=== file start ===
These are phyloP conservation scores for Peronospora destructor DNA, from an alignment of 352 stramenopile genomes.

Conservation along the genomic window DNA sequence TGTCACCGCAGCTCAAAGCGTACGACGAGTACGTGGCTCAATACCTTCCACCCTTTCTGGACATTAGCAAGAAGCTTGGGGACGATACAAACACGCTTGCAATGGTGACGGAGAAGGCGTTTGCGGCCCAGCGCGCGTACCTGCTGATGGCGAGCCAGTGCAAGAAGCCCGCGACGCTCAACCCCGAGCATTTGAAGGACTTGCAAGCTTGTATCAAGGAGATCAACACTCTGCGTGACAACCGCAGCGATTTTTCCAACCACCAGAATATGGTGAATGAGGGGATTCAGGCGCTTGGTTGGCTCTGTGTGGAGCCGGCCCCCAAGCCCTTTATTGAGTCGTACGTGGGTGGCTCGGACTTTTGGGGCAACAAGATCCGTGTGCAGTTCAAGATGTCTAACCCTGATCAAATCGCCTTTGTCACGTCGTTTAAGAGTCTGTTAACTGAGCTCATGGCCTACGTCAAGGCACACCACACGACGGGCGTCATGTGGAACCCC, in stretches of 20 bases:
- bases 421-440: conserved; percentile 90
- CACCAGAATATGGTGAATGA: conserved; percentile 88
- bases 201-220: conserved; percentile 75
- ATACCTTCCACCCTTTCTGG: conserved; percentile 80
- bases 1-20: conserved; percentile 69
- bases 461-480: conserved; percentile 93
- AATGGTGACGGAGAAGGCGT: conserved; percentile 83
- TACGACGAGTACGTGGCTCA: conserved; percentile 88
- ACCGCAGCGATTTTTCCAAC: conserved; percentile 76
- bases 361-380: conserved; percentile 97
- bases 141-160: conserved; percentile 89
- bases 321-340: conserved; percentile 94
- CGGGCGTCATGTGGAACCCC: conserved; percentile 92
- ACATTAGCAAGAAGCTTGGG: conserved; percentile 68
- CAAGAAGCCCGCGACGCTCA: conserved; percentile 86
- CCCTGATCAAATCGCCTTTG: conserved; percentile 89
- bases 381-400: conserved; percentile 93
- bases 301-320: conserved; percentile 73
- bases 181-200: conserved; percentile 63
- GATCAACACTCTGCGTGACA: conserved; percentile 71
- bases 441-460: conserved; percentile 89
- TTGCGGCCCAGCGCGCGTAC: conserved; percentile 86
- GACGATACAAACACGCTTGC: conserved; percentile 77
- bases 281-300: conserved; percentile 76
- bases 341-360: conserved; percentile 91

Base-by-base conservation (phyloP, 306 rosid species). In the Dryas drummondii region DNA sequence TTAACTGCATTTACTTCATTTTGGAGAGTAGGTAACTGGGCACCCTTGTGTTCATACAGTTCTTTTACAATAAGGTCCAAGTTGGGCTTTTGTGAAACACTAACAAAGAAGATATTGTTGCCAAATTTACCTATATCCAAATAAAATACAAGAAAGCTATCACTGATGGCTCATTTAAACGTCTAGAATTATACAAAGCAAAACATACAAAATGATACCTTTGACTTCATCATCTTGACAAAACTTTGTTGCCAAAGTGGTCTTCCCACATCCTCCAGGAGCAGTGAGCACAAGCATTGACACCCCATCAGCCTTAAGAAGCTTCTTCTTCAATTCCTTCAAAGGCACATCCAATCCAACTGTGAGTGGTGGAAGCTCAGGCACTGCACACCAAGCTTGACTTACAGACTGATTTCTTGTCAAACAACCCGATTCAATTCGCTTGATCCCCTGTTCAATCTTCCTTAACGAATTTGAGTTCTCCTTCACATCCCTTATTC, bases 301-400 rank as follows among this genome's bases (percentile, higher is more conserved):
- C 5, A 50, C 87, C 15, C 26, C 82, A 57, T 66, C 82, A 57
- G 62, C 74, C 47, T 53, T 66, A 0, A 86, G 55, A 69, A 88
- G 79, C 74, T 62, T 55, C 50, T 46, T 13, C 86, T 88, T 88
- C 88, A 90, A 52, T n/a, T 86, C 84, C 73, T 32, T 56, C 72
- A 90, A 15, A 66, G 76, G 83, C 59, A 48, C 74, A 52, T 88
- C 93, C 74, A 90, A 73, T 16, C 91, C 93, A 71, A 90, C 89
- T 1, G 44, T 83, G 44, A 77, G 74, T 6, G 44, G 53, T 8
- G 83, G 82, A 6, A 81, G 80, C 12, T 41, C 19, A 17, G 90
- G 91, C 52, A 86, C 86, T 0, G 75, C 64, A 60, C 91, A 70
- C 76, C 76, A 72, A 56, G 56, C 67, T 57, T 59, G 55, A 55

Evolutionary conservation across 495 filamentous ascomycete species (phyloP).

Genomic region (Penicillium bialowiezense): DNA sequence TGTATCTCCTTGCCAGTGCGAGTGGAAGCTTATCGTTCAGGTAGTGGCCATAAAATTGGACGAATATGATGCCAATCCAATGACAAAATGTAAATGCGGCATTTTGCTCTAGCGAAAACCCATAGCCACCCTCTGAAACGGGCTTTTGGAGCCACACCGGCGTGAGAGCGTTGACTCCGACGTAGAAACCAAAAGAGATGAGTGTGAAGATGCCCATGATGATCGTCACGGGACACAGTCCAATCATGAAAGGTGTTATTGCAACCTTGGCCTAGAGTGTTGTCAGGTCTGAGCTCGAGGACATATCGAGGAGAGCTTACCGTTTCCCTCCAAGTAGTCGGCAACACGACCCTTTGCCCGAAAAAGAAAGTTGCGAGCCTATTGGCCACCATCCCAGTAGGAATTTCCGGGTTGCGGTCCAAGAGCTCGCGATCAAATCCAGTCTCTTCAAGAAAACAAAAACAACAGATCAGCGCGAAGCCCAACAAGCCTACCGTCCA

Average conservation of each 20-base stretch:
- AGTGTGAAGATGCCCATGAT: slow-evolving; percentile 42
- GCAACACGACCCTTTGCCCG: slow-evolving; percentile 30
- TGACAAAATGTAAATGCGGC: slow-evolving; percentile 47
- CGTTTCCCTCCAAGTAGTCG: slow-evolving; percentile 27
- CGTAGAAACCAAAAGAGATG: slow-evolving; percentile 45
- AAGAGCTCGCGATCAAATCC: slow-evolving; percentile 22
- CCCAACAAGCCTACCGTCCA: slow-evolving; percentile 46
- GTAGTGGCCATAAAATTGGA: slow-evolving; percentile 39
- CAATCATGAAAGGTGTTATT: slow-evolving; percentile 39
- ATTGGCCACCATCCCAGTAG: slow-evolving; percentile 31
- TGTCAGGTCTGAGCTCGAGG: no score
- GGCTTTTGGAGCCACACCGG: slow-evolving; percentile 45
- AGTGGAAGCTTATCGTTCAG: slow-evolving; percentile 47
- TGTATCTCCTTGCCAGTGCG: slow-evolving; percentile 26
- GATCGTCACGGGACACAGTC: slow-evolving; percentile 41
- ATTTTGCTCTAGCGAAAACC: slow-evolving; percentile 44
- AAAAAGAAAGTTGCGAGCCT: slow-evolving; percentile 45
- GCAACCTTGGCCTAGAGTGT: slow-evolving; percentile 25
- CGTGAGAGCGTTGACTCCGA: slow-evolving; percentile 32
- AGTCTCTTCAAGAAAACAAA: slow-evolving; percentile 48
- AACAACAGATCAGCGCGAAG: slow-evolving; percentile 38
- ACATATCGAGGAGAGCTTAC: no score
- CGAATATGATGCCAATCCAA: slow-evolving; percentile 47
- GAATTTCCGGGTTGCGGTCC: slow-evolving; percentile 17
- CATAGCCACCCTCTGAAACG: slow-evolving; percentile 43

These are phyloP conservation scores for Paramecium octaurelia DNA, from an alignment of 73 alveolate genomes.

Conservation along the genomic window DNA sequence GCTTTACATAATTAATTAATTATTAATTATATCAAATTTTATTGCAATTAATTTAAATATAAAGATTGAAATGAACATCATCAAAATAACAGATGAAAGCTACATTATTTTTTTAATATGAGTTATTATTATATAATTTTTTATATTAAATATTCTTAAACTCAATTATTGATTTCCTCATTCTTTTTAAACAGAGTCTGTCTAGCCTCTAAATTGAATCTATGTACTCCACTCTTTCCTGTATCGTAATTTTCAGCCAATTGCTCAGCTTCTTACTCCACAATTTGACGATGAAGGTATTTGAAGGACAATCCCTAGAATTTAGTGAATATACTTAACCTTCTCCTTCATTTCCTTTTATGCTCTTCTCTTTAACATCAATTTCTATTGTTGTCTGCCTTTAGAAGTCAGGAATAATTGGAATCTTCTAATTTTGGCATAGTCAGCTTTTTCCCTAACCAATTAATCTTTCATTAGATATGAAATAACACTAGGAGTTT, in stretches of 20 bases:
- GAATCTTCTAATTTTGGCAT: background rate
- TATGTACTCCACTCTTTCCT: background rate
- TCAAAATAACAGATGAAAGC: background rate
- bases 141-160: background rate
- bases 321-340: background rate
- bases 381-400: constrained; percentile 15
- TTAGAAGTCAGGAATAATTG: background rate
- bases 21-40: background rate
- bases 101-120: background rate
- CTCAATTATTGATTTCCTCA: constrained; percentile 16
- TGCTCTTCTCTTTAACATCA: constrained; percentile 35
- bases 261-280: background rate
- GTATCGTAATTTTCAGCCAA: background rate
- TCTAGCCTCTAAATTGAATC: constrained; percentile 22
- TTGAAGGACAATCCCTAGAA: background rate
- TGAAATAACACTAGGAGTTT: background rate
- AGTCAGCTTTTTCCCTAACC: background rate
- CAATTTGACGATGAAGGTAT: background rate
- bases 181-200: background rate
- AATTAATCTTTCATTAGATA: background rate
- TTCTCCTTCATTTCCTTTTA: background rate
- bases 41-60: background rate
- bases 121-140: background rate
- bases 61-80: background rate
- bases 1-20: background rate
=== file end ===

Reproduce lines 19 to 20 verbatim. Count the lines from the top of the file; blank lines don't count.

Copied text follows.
- bases 381-400: conserved; percentile 93
- bases 301-320: conserved; percentile 73